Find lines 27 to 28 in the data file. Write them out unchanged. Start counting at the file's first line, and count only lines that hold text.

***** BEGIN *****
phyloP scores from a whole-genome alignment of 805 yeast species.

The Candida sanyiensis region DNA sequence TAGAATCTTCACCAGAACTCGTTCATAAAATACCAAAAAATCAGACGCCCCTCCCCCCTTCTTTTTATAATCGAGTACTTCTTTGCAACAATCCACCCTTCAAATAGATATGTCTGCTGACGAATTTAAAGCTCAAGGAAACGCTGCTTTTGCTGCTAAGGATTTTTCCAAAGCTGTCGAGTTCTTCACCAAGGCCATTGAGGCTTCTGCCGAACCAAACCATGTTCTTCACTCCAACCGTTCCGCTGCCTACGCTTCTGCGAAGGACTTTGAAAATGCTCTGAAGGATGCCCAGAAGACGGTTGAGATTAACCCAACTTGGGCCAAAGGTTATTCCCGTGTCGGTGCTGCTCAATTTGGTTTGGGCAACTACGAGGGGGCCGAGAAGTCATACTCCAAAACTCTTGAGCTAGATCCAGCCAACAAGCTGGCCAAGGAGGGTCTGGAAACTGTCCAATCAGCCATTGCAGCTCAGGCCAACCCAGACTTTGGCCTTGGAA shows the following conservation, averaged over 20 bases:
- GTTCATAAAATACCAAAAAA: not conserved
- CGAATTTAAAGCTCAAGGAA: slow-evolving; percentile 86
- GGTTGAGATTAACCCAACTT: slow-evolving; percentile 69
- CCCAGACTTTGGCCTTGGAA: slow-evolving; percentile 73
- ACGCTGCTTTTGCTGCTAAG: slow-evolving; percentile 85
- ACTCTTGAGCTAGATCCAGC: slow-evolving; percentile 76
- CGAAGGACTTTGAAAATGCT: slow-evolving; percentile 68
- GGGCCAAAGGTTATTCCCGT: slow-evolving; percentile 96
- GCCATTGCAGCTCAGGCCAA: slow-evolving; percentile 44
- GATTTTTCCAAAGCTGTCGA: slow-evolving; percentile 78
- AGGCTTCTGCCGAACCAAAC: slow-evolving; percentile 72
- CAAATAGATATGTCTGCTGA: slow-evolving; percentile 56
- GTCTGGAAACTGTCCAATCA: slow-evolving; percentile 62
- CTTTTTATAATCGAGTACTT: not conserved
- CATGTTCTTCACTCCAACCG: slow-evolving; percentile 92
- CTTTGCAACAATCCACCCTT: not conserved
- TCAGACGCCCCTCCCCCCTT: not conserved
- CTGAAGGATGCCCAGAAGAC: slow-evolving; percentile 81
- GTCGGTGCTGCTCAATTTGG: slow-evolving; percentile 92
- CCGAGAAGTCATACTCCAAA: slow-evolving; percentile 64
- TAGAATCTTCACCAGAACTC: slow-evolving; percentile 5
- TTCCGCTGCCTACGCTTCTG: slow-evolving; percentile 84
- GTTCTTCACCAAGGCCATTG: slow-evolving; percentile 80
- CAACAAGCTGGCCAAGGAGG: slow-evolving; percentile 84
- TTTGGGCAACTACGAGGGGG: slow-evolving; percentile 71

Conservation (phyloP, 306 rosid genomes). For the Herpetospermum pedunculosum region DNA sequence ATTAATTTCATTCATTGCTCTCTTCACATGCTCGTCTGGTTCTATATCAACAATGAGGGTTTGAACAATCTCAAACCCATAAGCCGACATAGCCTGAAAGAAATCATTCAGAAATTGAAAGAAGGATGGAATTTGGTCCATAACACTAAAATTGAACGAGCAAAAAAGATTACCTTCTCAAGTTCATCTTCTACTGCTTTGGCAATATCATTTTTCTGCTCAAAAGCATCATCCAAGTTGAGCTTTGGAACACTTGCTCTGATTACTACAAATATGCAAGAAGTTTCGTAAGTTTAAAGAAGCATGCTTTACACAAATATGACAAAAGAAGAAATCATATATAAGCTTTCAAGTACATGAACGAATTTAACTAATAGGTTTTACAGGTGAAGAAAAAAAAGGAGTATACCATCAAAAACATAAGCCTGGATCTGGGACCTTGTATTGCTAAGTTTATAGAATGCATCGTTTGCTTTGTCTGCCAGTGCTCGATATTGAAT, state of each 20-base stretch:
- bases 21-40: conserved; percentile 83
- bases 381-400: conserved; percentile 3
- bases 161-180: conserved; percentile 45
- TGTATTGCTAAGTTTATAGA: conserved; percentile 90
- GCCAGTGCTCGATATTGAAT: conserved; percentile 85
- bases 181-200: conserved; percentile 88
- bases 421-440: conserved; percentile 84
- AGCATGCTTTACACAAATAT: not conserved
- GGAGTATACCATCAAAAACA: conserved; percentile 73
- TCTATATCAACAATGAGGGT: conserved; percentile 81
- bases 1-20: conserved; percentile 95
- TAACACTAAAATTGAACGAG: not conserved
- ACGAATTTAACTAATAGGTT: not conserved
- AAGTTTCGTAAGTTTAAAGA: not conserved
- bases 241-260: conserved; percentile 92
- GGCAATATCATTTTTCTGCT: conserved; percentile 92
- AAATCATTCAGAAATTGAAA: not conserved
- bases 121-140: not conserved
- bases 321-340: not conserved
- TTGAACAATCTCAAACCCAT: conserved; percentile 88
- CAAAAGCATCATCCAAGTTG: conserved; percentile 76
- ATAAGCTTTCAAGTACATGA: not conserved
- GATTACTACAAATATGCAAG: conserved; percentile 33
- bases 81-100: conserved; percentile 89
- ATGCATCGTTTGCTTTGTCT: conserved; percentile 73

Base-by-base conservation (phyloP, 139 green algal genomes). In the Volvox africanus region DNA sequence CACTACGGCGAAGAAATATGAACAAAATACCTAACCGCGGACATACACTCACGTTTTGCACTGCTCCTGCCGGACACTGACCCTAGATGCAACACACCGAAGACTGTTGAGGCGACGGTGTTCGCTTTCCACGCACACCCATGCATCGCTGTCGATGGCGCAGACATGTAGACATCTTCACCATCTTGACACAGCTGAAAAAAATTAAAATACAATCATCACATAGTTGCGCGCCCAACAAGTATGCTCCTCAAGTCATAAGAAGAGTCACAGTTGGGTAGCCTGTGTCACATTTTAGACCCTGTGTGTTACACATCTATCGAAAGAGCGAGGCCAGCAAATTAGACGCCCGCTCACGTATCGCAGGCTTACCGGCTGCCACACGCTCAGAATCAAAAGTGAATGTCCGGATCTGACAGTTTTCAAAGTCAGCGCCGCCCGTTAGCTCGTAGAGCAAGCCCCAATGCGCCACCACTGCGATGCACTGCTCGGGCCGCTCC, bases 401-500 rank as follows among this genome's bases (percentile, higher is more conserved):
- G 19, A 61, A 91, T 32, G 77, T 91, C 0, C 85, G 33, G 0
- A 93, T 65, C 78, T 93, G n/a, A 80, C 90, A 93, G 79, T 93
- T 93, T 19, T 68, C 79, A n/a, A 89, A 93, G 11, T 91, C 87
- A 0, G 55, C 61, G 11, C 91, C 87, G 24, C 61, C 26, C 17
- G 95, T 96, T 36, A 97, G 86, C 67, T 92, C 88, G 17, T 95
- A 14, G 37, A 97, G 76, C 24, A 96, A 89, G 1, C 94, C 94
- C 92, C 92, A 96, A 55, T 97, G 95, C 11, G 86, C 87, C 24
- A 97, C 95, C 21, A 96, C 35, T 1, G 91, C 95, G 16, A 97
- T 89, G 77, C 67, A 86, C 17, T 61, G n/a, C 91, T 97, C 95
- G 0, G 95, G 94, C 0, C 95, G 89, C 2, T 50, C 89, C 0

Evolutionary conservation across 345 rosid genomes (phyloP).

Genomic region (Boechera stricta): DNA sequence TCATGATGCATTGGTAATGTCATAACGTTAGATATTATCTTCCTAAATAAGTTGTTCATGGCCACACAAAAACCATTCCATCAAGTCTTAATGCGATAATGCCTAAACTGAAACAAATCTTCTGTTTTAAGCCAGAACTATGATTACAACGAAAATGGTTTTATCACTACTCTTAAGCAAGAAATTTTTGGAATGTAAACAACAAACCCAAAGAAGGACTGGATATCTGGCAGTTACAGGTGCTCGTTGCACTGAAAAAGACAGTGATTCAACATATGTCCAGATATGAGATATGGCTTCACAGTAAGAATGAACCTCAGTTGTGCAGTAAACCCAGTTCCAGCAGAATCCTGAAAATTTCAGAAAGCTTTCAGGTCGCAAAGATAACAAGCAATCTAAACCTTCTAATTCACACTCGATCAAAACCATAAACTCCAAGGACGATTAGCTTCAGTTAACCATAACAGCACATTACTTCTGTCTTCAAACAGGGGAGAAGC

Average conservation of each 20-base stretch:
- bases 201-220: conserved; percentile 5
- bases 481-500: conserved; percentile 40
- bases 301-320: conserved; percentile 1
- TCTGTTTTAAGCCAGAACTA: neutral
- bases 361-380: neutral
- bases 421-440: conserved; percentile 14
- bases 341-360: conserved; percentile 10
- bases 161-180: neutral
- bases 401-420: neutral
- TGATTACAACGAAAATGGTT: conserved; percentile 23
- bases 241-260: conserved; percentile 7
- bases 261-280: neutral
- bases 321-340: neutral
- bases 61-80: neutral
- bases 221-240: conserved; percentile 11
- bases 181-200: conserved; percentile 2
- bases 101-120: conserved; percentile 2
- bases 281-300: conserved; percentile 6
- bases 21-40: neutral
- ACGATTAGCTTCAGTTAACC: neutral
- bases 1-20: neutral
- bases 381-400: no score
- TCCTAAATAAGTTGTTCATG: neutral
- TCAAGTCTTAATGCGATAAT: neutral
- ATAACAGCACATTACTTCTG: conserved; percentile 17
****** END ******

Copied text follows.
- TTTGGGCAACTACGAGGGGG: slow-evolving; percentile 71

Conservation (phyloP, 306 rosid genomes). For the Herpetospermum pedunculosum region DNA sequence ATTAATTTCATTCATTGCTCTCTTCACATGCTCGTCTGGTTCTATATCAACAATGAGGGTTTGAACAATCTCAAACCCATAAGCCGACATAGCCTGAAAGAAATCATTCAGAAATTGAAAGAAGGATGGAATTTGGTCCATAACACTAAAATTGAACGAGCAAAAAAGATTACCTTCTCAAGTTCATCTTCTACTGCTTTGGCAATATCATTTTTCTGCTCAAAAGCATCATCCAAGTTGAGCTTTGGAACACTTGCTCTGATTACTACAAATATGCAAGAAGTTTCGTAAGTTTAAAGAAGCATGCTTTACACAAATATGACAAAAGAAGAAATCATATATAAGCTTTCAAGTACATGAACGAATTTAACTAATAGGTTTTACAGGTGAAGAAAAAAAAGGAGTATACCATCAAAAACATAAGCCTGGATCTGGGACCTTGTATTGCTAAGTTTATAGAATGCATCGTTTGCTTTGTCTGCCAGTGCTCGATATTGAAT, state of each 20-base stretch: